Powell was a Congressman who
was caught in a political scandal. The House of Representatives passed a
resolution to exclude him.
The resolution wasn't
phrased as an 'impeachment', or an 'expulsion', and was passed with a
simple majority vote.
Powell sued for an injunction,
claiming that the resolution was invalid.
Powell argued that in order
to expel him from Congress, the Constitution requires a 2/3rds vote. But
the resolution to 'exclude' him didn't garner that many votes. (See Article
I, Section 2).
The Trial Court dismissed the
The Trial Court found that
they did not have subject matter jurisdiction, and that the case was not judicable.
The US Supreme Court reversed.
The US Supreme Court found
that the case was judicable.
The Court didn't invoke the
Political Question Doctrine because
they found that the case did not constitute a political question that
pit one branch of government against another. Rather, it required
"no more than an interpretation of the Constitution."
The Court found that
Congress being the sole judge of its membersŐ qualifications (Article
I, Section 5, cl. 1) and the Speech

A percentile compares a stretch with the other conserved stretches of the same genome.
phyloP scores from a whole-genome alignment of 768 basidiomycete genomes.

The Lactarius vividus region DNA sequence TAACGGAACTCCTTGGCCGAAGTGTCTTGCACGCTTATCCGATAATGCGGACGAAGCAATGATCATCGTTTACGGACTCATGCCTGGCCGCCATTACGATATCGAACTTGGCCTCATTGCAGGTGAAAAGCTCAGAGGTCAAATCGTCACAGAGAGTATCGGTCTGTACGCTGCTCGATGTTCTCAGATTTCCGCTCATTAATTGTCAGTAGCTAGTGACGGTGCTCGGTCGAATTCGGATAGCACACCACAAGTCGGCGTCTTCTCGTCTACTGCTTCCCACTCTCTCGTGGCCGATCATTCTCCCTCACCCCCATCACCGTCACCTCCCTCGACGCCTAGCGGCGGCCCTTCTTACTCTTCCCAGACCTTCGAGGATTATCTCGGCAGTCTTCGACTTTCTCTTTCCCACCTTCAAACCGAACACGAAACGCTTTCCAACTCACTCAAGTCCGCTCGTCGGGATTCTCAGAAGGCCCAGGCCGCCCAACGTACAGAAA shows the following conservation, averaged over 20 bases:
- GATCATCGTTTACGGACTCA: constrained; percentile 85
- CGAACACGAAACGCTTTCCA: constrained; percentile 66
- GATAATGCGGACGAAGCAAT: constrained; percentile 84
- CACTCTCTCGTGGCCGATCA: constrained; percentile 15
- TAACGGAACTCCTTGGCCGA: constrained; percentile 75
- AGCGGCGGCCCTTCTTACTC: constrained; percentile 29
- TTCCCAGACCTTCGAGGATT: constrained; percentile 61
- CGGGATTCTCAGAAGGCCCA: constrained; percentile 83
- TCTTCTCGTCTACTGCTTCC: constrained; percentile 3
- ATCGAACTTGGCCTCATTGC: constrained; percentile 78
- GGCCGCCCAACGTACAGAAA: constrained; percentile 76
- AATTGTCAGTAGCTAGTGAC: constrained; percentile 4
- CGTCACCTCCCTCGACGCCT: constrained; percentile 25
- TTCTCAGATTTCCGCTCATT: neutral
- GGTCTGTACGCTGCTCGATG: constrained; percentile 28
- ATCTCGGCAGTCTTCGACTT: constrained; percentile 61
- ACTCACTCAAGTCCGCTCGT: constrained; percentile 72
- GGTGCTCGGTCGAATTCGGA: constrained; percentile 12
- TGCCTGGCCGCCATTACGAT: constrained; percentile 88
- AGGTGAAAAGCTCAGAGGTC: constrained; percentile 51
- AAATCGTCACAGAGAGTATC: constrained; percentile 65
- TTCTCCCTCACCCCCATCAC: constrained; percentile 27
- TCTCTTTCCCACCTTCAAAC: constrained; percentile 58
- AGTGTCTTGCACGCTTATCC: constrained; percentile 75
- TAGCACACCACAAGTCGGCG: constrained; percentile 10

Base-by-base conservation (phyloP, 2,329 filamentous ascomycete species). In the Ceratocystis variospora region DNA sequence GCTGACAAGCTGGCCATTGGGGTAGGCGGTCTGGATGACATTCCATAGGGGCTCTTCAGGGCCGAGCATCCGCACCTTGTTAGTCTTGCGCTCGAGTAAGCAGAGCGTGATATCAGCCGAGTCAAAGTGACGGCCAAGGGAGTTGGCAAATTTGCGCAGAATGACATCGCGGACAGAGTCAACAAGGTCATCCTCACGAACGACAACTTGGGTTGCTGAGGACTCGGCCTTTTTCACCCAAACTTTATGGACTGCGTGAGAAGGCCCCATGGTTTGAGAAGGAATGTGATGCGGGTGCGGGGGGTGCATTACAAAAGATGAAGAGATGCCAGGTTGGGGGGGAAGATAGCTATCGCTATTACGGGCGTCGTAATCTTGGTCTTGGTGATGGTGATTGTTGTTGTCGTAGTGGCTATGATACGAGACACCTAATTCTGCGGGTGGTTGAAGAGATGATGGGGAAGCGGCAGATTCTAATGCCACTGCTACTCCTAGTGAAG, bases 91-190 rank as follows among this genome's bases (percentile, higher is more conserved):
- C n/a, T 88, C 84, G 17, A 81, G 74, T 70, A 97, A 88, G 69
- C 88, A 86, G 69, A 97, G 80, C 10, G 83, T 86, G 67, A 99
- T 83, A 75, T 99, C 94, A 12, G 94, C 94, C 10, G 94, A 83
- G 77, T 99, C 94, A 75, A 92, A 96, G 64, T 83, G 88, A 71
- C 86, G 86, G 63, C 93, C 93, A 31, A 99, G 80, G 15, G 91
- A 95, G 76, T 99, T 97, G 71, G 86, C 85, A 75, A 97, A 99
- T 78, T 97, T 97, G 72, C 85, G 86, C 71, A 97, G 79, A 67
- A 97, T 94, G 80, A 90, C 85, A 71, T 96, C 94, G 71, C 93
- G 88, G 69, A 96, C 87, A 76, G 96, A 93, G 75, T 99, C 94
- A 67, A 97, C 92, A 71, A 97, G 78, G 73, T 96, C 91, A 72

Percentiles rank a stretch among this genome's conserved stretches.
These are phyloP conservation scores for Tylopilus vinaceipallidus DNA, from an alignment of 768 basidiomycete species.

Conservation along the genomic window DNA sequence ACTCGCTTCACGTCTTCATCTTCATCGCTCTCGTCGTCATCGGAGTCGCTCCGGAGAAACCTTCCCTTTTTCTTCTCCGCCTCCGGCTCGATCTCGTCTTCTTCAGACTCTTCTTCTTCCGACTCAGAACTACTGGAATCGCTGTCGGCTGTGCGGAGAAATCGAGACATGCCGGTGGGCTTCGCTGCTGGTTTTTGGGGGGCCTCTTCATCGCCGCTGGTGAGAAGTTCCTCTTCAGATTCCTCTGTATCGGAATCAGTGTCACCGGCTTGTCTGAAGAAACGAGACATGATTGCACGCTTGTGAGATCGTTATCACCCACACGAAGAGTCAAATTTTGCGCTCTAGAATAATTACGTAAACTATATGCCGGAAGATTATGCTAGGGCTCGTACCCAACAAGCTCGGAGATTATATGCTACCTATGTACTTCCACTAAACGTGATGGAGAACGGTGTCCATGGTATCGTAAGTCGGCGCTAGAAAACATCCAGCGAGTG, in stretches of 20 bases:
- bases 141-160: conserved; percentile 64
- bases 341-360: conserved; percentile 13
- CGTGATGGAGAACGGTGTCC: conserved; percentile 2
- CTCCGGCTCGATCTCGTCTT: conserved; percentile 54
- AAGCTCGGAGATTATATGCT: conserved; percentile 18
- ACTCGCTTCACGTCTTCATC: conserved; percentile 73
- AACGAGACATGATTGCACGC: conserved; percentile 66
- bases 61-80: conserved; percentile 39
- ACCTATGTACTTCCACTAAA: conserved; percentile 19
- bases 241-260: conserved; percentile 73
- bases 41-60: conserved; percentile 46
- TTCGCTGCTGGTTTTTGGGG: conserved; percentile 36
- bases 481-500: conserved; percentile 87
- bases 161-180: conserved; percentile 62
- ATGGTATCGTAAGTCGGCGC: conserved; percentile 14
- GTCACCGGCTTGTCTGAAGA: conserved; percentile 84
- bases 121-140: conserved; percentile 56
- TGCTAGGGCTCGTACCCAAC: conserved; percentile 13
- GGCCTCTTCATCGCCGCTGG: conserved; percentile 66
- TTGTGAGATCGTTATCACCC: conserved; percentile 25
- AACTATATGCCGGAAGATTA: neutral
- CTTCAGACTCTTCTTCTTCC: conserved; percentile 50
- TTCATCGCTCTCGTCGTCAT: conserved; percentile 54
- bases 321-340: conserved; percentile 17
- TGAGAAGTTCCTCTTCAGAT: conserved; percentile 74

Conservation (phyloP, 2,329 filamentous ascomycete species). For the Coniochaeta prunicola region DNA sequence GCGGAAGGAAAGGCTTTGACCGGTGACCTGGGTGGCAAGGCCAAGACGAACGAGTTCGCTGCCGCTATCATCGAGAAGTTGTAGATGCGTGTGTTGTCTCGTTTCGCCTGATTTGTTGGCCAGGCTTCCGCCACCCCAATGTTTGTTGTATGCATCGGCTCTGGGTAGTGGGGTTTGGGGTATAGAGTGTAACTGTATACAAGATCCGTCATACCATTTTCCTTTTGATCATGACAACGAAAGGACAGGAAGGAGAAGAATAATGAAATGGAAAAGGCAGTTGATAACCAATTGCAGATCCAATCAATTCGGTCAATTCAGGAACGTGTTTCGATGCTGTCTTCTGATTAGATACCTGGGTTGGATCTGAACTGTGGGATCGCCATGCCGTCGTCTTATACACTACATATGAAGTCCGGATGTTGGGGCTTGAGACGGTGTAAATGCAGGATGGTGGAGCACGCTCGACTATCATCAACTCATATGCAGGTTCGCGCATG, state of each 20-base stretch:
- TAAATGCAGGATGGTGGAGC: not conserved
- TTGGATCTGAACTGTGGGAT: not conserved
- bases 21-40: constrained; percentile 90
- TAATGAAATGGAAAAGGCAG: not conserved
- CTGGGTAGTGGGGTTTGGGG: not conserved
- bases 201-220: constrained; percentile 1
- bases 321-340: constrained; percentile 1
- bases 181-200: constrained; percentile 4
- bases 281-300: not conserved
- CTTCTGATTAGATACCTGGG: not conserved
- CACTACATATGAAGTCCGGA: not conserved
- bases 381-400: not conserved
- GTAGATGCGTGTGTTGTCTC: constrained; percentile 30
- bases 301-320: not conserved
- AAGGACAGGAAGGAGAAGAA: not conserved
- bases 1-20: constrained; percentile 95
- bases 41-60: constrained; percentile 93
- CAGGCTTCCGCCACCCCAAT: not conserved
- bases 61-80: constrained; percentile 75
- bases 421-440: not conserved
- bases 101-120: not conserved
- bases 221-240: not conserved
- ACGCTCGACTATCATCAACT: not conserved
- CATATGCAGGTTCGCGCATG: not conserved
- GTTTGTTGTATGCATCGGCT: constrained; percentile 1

and Debate Clause (Article I, Section 6) do not preclude judicial review of
The Court found that that
Congress does not have the power to develop qualifications other than
those specified in Article I, Section 2, cl. 1-2.
This case settled a
contradiction in the Constitution. Article I Section 5 states that, "each House shall be the
judge of the qualifications of its own members." But Article
I, Section 2, says that the House can
only expel a member with a vote of 2/3rds.
The Court found that Section
2 is controlling, and Congress can't
change it, regardless of what it says in Section 5.
Compare this case to Nixon
v. United States (506 U.S. 224
(1993)), where, under a similar set of facts, the US Supreme Court found
that they could not intervene because it was a political question
and therefore not judicable.